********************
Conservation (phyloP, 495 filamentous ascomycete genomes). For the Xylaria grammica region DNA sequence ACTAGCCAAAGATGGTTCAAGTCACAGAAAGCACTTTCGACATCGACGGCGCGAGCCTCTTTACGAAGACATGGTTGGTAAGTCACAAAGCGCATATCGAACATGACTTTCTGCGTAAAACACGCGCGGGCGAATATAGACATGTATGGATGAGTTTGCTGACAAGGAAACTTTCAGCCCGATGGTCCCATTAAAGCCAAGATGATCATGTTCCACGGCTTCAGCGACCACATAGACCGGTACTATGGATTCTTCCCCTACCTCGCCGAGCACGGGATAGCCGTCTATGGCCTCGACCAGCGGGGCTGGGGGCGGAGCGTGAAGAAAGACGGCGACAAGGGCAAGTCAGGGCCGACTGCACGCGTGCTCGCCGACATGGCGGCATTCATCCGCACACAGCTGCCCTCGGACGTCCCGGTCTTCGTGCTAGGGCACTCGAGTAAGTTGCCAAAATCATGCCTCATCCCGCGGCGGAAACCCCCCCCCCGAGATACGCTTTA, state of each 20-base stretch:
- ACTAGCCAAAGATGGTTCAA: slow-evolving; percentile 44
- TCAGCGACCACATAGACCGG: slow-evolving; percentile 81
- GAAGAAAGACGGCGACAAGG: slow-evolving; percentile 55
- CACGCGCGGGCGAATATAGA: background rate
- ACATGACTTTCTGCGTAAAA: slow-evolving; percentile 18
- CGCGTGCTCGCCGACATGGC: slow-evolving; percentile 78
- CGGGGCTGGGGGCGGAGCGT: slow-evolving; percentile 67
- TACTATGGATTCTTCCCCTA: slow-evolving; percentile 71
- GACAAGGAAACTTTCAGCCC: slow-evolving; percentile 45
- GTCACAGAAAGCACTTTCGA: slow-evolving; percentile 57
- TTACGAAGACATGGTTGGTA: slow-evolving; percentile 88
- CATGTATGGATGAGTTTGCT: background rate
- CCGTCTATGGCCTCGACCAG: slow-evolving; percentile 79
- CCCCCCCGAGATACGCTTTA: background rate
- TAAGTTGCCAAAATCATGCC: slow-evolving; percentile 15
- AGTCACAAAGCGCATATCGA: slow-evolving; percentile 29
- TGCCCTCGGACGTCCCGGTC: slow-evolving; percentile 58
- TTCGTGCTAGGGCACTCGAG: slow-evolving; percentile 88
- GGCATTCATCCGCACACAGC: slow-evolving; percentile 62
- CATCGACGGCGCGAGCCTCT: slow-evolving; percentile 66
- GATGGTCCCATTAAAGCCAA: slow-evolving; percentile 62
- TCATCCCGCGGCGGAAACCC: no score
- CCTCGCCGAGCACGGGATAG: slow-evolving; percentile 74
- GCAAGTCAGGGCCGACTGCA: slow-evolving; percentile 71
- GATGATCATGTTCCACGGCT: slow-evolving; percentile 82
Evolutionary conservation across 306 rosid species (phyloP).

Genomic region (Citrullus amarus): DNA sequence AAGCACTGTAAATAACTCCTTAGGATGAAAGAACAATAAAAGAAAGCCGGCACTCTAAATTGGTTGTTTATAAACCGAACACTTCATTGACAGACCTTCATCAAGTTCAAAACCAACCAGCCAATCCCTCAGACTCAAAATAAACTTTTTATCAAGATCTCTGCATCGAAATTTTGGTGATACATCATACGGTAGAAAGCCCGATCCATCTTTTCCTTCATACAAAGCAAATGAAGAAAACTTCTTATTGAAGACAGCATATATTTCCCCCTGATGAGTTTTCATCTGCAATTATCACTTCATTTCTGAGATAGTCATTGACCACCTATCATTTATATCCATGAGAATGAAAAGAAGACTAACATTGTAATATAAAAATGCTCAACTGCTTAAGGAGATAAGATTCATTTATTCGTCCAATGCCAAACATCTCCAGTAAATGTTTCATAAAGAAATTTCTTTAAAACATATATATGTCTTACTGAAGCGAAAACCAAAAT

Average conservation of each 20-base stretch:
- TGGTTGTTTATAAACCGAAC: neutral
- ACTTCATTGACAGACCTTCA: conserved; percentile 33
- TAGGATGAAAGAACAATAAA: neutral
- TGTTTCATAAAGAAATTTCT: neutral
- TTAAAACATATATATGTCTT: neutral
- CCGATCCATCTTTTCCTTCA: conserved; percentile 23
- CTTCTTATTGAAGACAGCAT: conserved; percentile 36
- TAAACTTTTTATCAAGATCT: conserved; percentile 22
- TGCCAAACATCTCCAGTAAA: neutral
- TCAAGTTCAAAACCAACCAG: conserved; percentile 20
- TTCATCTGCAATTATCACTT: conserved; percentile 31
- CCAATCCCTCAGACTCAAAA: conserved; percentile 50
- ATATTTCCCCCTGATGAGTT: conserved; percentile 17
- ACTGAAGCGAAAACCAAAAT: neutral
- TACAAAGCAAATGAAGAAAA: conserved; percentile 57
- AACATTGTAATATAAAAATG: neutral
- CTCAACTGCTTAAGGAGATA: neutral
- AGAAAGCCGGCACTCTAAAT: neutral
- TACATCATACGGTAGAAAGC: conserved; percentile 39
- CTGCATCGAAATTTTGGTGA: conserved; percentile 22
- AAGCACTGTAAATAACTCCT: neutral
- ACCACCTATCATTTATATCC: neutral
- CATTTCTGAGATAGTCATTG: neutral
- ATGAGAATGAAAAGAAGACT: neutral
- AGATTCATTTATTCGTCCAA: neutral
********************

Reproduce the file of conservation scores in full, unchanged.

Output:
Conservation (phyloP, 495 filamentous ascomycete genomes). For the Xylaria grammica region DNA sequence ACTAGCCAAAGATGGTTCAAGTCACAGAAAGCACTTTCGACATCGACGGCGCGAGCCTCTTTACGAAGACATGGTTGGTAAGTCACAAAGCGCATATCGAACATGACTTTCTGCGTAAAACACGCGCGGGCGAATATAGACATGTATGGATGAGTTTGCTGACAAGGAAACTTTCAGCCCGATGGTCCCATTAAAGCCAAGATGATCATGTTCCACGGCTTCAGCGACCACATAGACCGGTACTATGGATTCTTCCCCTACCTCGCCGAGCACGGGATAGCCGTCTATGGCCTCGACCAGCGGGGCTGGGGGCGGAGCGTGAAGAAAGACGGCGACAAGGGCAAGTCAGGGCCGACTGCACGCGTGCTCGCCGACATGGCGGCATTCATCCGCACACAGCTGCCCTCGGACGTCCCGGTCTTCGTGCTAGGGCACTCGAGTAAGTTGCCAAAATCATGCCTCATCCCGCGGCGGAAACCCCCCCCCCGAGATACGCTTTA, state of each 20-base stretch:
- ACTAGCCAAAGATGGTTCAA: slow-evolving; percentile 44
- TCAGCGACCACATAGACCGG: slow-evolving; percentile 81
- GAAGAAAGACGGCGACAAGG: slow-evolving; percentile 55
- CACGCGCGGGCGAATATAGA: background rate
- ACATGACTTTCTGCGTAAAA: slow-evolving; percentile 18
- CGCGTGCTCGCCGACATGGC: slow-evolving; percentile 78
- CGGGGCTGGGGGCGGAGCGT: slow-evolving; percentile 67
- TACTATGGATTCTTCCCCTA: slow-evolving; percentile 71
- GACAAGGAAACTTTCAGCCC: slow-evolving; percentile 45
- GTCACAGAAAGCACTTTCGA: slow-evolving; percentile 57
- TTACGAAGACATGGTTGGTA: slow-evolving; percentile 88
- CATGTATGGATGAGTTTGCT: background rate
- CCGTCTATGGCCTCGACCAG: slow-evolving; percentile 79
- CCCCCCCGAGATACGCTTTA: background rate
- TAAGTTGCCAAAATCATGCC: slow-evolving; percentile 15
- AGTCACAAAGCGCATATCGA: slow-evolving; percentile 29
- TGCCCTCGGACGTCCCGGTC: slow-evolving; percentile 58
- TTCGTGCTAGGGCACTCGAG: slow-evolving; percentile 88
- GGCATTCATCCGCACACAGC: slow-evolving; percentile 62
- CATCGACGGCGCGAGCCTCT: slow-evolving; percentile 66
- GATGGTCCCATTAAAGCCAA: slow-evolving; percentile 62
- TCATCCCGCGGCGGAAACCC: no score
- CCTCGCCGAGCACGGGATAG: slow-evolving; percentile 74
- GCAAGTCAGGGCCGACTGCA: slow-evolving; percentile 71
- GATGATCATGTTCCACGGCT: slow-evolving; percentile 82
Evolutionary conservation across 306 rosid species (phyloP).

Genomic region (Citrullus amarus): DNA sequence AAGCACTGTAAATAACTCCTTAGGATGAAAGAACAATAAAAGAAAGCCGGCACTCTAAATTGGTTGTTTATAAACCGAACACTTCATTGACAGACCTTCATCAAGTTCAAAACCAACCAGCCAATCCCTCAGACTCAAAATAAACTTTTTATCAAGATCTCTGCATCGAAATTTTGGTGATACATCATACGGTAGAAAGCCCGATCCATCTTTTCCTTCATACAAAGCAAATGAAGAAAACTTCTTATTGAAGACAGCATATATTTCCCCCTGATGAGTTTTCATCTGCAATTATCACTTCATTTCTGAGATAGTCATTGACCACCTATCATTTATATCCATGAGAATGAAAAGAAGACTAACATTGTAATATAAAAATGCTCAACTGCTTAAGGAGATAAGATTCATTTATTCGTCCAATGCCAAACATCTCCAGTAAATGTTTCATAAAGAAATTTCTTTAAAACATATATATGTCTTACTGAAGCGAAAACCAAAAT

Average conservation of each 20-base stretch:
- TGGTTGTTTATAAACCGAAC: neutral
- ACTTCATTGACAGACCTTCA: conserved; percentile 33
- TAGGATGAAAGAACAATAAA: neutral
- TGTTTCATAAAGAAATTTCT: neutral
- TTAAAACATATATATGTCTT: neutral
- CCGATCCATCTTTTCCTTCA: conserved; percentile 23
- CTTCTTATTGAAGACAGCAT: conserved; percentile 36
- TAAACTTTTTATCAAGATCT: conserved; percentile 22
- TGCCAAACATCTCCAGTAAA: neutral
- TCAAGTTCAAAACCAACCAG: conserved; percentile 20
- TTCATCTGCAATTATCACTT: conserved; percentile 31
- CCAATCCCTCAGACTCAAAA: conserved; percentile 50
- ATATTTCCCCCTGATGAGTT: conserved; percentile 17
- ACTGAAGCGAAAACCAAAAT: neutral
- TACAAAGCAAATGAAGAAAA: conserved; percentile 57
- AACATTGTAATATAAAAATG: neutral
- CTCAACTGCTTAAGGAGATA: neutral
- AGAAAGCCGGCACTCTAAAT: neutral
- TACATCATACGGTAGAAAGC: conserved; percentile 39
- CTGCATCGAAATTTTGGTGA: conserved; percentile 22
- AAGCACTGTAAATAACTCCT: neutral
- ACCACCTATCATTTATATCC: neutral
- CATTTCTGAGATAGTCATTG: neutral
- ATGAGAATGAAAAGAAGACT: neutral
- AGATTCATTTATTCGTCCAA: neutral